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Ramadan Mubarak

       

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FOR WHOM FASTING IS NOT MANDATORY?

Elderly People (Al-Harim)
When we speak of the elderly people, we are speaking of two categories: the old person who has reached the point of absent-mindedness and aimless talk, (Al-hazyaan) the person who cannot comprehend what he or she is doing or saying. There will be no fast for these people, nor will they be required to feed the needy for the days missed, because their case is like that of a child before reaching the age of discretion, Tamyeez. But if he or she
suffers relapses, the fast is mandatory on him, while he  comprehends and when he does not comprehend there will be no fast. These rules about the elderly people apply to the rest of their Islamic obligations, including Salaat, and Hajj, etc.
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Physical Disability (Al-'Ajiz)
The aim of this religion is not to burden people to a point that they will be incapable physically of carrying out the duties mandated by Allah (SWT).
This is why when there is clear evidence that fasting will result in the
opposite of the intended result, namely endangering the sanctity of life itself, the Lawgiver (Shaari'e), makes room for the believer. By physical disability (Al-'ajiz), we mean the old person who is mentally sound but physically weak, and observation of the fast would further weaken his body.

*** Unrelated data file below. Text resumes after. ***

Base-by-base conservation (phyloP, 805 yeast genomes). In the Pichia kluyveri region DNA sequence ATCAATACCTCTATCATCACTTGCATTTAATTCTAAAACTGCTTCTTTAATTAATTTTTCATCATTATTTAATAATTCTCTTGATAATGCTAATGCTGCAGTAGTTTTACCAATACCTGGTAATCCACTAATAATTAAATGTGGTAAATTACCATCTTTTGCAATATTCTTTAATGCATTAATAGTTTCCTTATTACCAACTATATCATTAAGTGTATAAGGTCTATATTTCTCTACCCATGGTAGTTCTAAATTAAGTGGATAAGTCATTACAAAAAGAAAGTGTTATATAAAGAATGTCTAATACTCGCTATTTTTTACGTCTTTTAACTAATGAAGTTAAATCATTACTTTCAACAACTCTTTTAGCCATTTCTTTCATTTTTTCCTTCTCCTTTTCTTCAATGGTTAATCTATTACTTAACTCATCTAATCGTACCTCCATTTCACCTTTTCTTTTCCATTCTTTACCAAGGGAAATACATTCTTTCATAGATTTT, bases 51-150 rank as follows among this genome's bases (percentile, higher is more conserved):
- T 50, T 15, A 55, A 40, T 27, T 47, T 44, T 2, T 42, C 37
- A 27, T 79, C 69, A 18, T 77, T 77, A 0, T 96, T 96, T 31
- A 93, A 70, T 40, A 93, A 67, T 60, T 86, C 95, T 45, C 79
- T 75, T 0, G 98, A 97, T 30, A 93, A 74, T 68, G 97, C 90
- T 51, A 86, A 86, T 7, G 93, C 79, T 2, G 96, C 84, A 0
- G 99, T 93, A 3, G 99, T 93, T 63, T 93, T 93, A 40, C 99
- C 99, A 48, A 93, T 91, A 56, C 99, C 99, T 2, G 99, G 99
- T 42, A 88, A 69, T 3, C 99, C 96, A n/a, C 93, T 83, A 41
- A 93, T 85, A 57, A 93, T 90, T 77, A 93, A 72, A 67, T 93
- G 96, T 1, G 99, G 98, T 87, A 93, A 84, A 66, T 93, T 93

Also, at this point the fast is not mandatory upon the old person because he is unable to do so. In the case of the terminally ill, like the cancer or AIDS patient whose fasting may worsen their condition, Allah (SWT) states:
"...So fear Allah as much as you can" (Al-Qur'an 64:16) Also, "On no soul does Allah place a burden greater than it can bear..." (Al-Qur'an 2:286). These two verses indicate that when the body is no longer capable of executing the prescribed duties, the pen that records the deeds ceases to record. These people who have been allowed to break their fast of Ramadan, would have to compensate for each and every day that they break by feeding one indigent person.
Before the fasting of Ramadan was prescribed to the believers, everyone was given a choice between fasting or feeding. This is what Al-Qur'an refers to in chapter "Al-Baqarah": "...for those who can do it (with hardship) is a ransom, the feeding of indigent..." (Al-Qur'an 2:184). This verse was abrogated by the verse of Ramadan.
When a believer is incapable of fasting due to the reasons mentioned above, feeding becomes a substitute.
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Feeding (Ita'am)
For feeding, you have a choice between providing a poor person about one kilo and ten grams of wheat, rice, or any kind of staple of the best kind. Or to provide a meal after the month of Ramadan, by preparing food and inviting poor people, whose number should equal the number of days you missed. Or the whole amount may be given to one or two families. Imam Bukhari (RAA) reported that Anas bin Malik, at an advanced age fed poor people bread and meat one or two days every year.
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Pregnant and Nursing Mothers
When pregnant women or nursing mothers eat, they do so for the health of themselves and their babies. Their decision to fast depends on how they feel. If they feel that fasting may jeopardize their life and injure the unborn or newly born, the Lawgiver gives them permission to break fast. They will have to make it up at any time after Ramadan before the next Ramadan.
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Traveler